The U.S. could knock the Chinese balloon out the sky, but it’s risky


Some politicians are claiming that the Pentagon shot down the Chinese balloon. That invaded American skies, but security experts told todaystrend News. On Friday that that’s easier said than done.

The United States has missiles in its arsenal capable of destroying balloons even at 60,000 feet. But falling debris could pose a danger to people on the ground, they said.

The U.S. could knock the Chinese balloon out the sky, but it's risky

“You also have to look at the optics,” says Joshua Fitt.

A security expert at the Center for a New American Security, a Washington, DC-based think tank. “What if we miss? It’s still a tricky target. And popping a balloon like this isn’t as easy as you might expect.”

Brian Tannehill, an analyst at the Rand Corporation, agreed. Using a missile to launch the balloon is “a risky proposition.” Because most available weapons, including. The Advanced Medium-Range Air-to-Air Missile (AMRAAM). And the surface-to-air Patriot missile, are not used on targets. At such a height, he said.

“These are precision weapons systems designed for high-end purposes. But balloons were never part of that purpose,” Tannehill said. “The Patriot and the AMRAAMs are like a Lamborghini or a Ferrari. — Super high-end, super expensive — but you don’t take them both to an off-road rally.”

There may also be safety concerns if the missile goes off course.

“Even on a good day, missiles don’t hit 100% of the time,” Tannehill said. “When you miss something at that altitude, the missile is going to continue on quite a trajectory and there’s not a lot of predictability on where it’s going to come down.”

Still, such incursions by the Chinese call for a decisive response from the U.S. government, said Tom Caracco, who directs the missile defense project at the Center for Strategic and International Studies.

“I know the Chinese are saying it’s a weather balloon, but anyone in the Pentagon believes that,” Karako said, adding that Chinese surveillance of the United States has become aggressive in recent years.

“It’s possible to shoot it down and , we should,” Caracco said. “Letting this go sets a very bad precedent.”

Experts weighed in after Secretary of State Anthony Blinken announced Friday

. That he was postponing a trip to Beijing next week. While a growing chorus of Republican lawmakers. As well as former President Donald Trump. Called on the Biden administration to shoot down the balloon.

“This is a gross violation of American sovereignty,” Sen. Josh Hawley. R-Mod., said in a letter to Homeland Security. And Governmental Affairs Committee Chair Gary Peters, D-Mich. “China’s entry into US sovereign airspace is troubling and calls for immediate investigation.”

The Chinese government expressed regret for the incident. And insisted that the balloon was for civilian research. And “deviated too far from its planned path.”

But, Pentagon spokesman Brigadier Dr. Gen. Pat Ryder said. The Department of Defense is confident the balloon is being monitored as it flies east. Across the continental United States at an altitude of 60,000 feet.

So far, the US military has taken no action to knock it out of the sky because.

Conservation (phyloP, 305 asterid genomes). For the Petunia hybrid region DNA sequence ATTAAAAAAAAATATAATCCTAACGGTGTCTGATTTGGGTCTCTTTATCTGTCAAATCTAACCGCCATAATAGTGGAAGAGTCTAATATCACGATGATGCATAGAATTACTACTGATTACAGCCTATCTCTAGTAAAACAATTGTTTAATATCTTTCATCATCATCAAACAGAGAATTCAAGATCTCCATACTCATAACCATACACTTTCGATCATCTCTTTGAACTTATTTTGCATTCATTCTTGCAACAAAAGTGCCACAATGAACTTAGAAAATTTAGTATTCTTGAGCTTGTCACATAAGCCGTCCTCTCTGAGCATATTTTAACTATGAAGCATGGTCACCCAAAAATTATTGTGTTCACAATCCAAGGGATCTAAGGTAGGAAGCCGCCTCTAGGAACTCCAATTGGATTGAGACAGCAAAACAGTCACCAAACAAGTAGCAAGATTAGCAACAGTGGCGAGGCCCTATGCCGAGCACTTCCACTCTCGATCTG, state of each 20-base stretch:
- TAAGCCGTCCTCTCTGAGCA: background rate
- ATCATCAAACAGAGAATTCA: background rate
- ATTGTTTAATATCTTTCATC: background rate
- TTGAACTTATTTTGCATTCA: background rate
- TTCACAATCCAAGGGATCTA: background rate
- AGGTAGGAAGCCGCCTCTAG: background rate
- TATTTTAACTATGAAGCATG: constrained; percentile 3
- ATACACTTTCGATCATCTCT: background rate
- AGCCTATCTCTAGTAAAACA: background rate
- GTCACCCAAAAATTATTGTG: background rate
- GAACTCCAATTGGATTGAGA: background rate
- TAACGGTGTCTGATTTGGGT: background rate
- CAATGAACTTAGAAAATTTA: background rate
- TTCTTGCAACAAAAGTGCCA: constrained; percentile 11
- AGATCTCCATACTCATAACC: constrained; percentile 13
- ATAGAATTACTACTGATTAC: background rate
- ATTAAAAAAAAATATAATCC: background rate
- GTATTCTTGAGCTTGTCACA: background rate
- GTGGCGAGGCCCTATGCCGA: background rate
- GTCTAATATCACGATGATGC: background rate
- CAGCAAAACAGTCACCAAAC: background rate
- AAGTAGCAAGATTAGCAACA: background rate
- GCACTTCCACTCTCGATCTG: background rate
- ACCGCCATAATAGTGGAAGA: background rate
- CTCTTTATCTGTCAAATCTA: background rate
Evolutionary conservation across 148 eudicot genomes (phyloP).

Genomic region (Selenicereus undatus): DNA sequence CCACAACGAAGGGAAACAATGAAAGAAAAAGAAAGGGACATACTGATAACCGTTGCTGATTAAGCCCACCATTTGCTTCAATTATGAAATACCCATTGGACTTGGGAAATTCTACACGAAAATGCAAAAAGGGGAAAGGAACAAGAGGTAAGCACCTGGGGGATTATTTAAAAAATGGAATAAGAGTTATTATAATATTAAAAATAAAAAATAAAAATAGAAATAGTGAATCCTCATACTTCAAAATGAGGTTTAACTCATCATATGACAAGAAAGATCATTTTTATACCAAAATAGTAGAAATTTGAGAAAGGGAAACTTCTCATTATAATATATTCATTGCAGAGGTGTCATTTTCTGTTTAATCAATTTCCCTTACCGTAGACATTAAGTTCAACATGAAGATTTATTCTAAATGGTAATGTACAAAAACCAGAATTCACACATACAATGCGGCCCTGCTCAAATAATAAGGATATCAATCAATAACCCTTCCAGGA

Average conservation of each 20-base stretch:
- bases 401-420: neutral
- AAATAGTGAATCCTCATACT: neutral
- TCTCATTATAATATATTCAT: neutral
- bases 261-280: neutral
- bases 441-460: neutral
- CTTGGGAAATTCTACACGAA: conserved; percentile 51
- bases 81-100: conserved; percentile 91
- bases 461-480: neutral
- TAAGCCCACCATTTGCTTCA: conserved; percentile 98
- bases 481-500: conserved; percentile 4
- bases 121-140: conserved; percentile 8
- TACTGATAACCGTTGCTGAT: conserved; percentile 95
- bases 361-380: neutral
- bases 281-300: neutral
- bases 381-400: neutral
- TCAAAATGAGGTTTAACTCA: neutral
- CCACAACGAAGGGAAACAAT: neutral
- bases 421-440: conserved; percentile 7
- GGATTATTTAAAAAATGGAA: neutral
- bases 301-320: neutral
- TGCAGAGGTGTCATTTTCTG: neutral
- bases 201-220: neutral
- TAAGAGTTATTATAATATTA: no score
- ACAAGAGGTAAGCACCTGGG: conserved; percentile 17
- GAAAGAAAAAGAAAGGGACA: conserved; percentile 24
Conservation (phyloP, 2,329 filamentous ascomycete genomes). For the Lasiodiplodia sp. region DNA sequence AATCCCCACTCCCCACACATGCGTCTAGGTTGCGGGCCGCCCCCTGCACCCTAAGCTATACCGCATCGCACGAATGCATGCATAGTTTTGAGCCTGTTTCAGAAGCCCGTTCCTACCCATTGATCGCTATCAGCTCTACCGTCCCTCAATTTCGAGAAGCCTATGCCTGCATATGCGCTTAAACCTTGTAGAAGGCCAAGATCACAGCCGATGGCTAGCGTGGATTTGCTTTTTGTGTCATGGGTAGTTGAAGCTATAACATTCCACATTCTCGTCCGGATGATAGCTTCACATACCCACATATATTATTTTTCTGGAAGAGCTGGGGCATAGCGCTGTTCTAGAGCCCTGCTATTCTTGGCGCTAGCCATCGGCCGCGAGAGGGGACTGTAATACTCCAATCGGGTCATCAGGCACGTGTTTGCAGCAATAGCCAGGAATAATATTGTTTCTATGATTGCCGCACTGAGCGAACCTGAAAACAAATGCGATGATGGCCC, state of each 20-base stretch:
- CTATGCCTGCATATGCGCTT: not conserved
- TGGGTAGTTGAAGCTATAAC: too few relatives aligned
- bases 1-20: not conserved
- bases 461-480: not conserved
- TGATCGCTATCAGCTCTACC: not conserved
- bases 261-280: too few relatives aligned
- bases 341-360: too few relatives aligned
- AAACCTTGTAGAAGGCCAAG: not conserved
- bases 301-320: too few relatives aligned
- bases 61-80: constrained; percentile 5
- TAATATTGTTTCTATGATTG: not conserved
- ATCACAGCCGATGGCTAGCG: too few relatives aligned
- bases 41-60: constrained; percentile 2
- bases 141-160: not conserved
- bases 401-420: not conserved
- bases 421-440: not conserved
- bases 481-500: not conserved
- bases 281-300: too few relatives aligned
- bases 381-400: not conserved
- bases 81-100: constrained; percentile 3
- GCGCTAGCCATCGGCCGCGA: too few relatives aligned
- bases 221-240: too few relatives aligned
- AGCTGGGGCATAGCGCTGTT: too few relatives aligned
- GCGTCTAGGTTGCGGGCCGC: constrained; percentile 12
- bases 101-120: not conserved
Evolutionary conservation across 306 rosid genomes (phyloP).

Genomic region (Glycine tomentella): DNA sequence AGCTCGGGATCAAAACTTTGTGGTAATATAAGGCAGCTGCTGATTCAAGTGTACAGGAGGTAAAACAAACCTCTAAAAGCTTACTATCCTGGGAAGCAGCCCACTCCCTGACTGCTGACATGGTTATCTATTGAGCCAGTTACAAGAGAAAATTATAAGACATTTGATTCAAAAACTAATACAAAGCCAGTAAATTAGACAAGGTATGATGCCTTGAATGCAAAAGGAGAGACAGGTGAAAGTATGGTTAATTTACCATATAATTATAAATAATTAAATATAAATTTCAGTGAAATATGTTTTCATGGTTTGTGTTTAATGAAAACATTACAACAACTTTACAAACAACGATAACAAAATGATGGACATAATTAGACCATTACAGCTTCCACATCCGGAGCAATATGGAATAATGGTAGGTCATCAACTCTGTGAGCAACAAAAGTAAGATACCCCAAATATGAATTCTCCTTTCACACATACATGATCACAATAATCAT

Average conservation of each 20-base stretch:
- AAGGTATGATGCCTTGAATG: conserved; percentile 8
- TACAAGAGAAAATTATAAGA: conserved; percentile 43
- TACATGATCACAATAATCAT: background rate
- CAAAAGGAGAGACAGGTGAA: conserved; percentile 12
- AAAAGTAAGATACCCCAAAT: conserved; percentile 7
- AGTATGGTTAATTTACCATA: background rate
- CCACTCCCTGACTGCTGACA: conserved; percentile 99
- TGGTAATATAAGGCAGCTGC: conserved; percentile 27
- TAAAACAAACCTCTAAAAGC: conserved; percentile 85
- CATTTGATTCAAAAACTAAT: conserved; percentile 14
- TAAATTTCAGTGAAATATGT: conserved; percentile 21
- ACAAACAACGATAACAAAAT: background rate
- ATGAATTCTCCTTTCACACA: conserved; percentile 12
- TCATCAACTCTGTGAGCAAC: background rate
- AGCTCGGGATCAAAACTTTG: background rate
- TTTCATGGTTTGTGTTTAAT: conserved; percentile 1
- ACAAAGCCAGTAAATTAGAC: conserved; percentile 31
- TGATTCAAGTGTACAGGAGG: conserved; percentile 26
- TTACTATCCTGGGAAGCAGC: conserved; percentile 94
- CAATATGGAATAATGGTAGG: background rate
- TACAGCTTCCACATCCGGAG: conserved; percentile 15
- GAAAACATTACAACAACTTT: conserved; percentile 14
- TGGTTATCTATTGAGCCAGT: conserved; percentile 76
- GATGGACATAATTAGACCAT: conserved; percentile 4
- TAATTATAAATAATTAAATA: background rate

Karako agrees that shooting it down poses a legitimate risk to people on the ground. “You don’t want to do it in a populated area,” he said.

But the US could use lasers to blind surveillance cameras on balloons, he said.

“You can jam the heck out of it,” Caraco said. “This can be a teachable moment because the cost of doing nothing is high. Blinken did exactly the right thing by canceling the Beijing trip.”

Canceling Blinken’s visit to China “is more damaging to Beijing. Than blowing up one of their ‘spy’ balloons,” Fitt said.

Tannehill said it was unclear why China was using balloons for surveillance.

“Why use a balloon when you can use a satellite?” she said. “What you achieve using a balloon may be a little better than a satellite in some cases, but not as attractive.”

Balloons are much cheaper for intelligence gathering, Karako said.  And are able to stay in a specific area for a long time, unlike a satellite orbiting the Earth.

The Chinese balloon appears to have solar panels. And a small “payload” close to its body, said Rob Fessen, a professor of physics and astronomy at Dartmouth.

Still, Fessen said, the public images he’s seen have nothing to suggest. It’s a spy craft, as opposed to a lost research balloon.

“Why does the military think it’s a spy thing? What makes this a spy balloon? I don’t know that,” Fessen said.

This particular balloon is spherical and does not appear to have a propeller.

Which likely means its maneuverability is limited, he said.

“You can do some tricks with a regular balloon by losing gas. And changing altitude,” Fessen said. Taking advantage of different wind directions at different altitudes.

China isn’t the only country deploying research balloons, Fessen added.

NASA, in the past, has launched much larger. “Yankee Stadium-sized” research balloons 80-90,000 feet above Earth’s surface. He said. Generally, they can be used by scientists to study cosmic rays. Infrared light and particle physics.

To land a balloon like the Chinese one that put the Pentagon on high alert. Fessen said, researchers trigger a small explosive, which deploys a parachute. That allows the payload to float to the ground or the ocean.

“They can detonate the payload and capture it or not capture it at sea,” Fessen said.

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